We the undersigned are a group of individuals concerned about the potential designation of all or part of large parcels of land owned by Roxanne Quimby and her nonprofit Elliotsville Plantation Incorporated (EPI) to Federal status via the establishment of a National Heritage Area, National Monument, or National Park. We feel that the will of one person is being pushed upon the people of Maine, and it is of real concern that should Federal interest be advanced on the proposed parcel that it will become larger over time.
Our concern is that there are many unanswered questions about the proposed Park. The current ~70,000 acre proposal has been described many times as a “seed”, and there are many current references to a 3.2 million acre “goal” quoted in articles in the past year. A park of that size would devastate the economy of the region and was soundly rejected by the State, ten years ago, when the idea was initially put forth by “Restore: The North Maine Woods”. It is a real concern that, should the current proposed parcel be accepted, it will become larger over time. Should this happen, the economic impact will be enormous. The proposed ~70,000 acre parcel in and of itself would have a substantial economic impact on the area. The statistics of that impact are clear. Forest manufacturing jobs in Maine are responsible for 1.9 jobs per thousand acres according to “The Economic Importance and Wood Flows from Maine Forests” in 2007. Snowmobiling, ATV, and hunting are responsible for statewide income of $350 million, $200 million, and $240 million, respectively, annually, according to recent articles in “The Bangor Daily News”. All of these activities would be severely restricted or banned by a National Park. Furthermore, the region in question has historically and traditionally been suited for these exact types of consumptive uses.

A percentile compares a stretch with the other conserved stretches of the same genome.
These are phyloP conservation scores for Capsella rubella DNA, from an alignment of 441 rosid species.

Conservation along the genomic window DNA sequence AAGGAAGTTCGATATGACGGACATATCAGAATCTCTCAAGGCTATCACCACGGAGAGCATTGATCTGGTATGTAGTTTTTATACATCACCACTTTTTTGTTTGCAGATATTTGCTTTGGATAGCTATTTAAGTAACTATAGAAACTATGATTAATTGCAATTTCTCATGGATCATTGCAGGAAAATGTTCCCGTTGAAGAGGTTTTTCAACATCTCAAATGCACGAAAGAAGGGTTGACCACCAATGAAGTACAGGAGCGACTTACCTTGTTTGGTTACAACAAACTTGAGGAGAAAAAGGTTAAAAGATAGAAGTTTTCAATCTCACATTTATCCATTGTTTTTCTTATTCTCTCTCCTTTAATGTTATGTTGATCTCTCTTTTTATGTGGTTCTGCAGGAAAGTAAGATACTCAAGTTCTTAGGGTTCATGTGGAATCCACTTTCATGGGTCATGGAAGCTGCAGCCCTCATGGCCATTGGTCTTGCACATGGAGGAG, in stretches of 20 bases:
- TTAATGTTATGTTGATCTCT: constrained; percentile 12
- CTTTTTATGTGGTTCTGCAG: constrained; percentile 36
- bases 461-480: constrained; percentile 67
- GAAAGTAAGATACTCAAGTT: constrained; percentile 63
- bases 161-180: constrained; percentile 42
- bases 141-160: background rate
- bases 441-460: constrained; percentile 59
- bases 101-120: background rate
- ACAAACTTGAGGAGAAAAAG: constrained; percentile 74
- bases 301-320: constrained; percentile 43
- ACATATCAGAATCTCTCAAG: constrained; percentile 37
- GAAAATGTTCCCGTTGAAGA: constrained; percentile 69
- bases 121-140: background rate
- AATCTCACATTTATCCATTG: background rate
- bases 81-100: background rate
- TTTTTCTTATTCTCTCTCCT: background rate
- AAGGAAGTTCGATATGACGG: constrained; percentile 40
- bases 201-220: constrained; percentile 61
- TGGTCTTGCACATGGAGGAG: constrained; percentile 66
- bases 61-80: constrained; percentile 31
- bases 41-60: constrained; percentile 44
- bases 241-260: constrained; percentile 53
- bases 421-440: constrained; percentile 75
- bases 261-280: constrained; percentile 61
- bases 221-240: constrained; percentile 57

The Katahdin Region has just recently been put in a position that will enable the revitalization of their economy. The Class 1/Class 2 Federal standards imposed with a National Park, such as the Clean Air Act & the Adverse Impact on Visibility policy, will effectively stymie the Katahdin Region by restricting its ability to diversify its own economy.As the Millinocket town council has stated, there are no outstanding characteristics or unique attractions outside of Baxter State Park to justify the creation of a National Park. The jewel of the region, Mt. Katahdin, has already been effectively preserved. If the real intent of the offer is preservation, there are many viable alternatives to a National Park such as Public Reserve Land, Wilderness Area, or Land Trust to name a few. These options would be considerably less restrictive on the people of the area. A reconnaissance or a feasibility study will only determine the value of the land as a park, and not examine the potentially devastating consequences for the region. We respectfully urge you to thwart all earnest efforts to push this through. The Maine tradition of public access to private land is without parallel in the nation and is something we should be proud of. We also pride ourselves on our independence, and believe we can achieve economic prosperity again given the fair opportunity.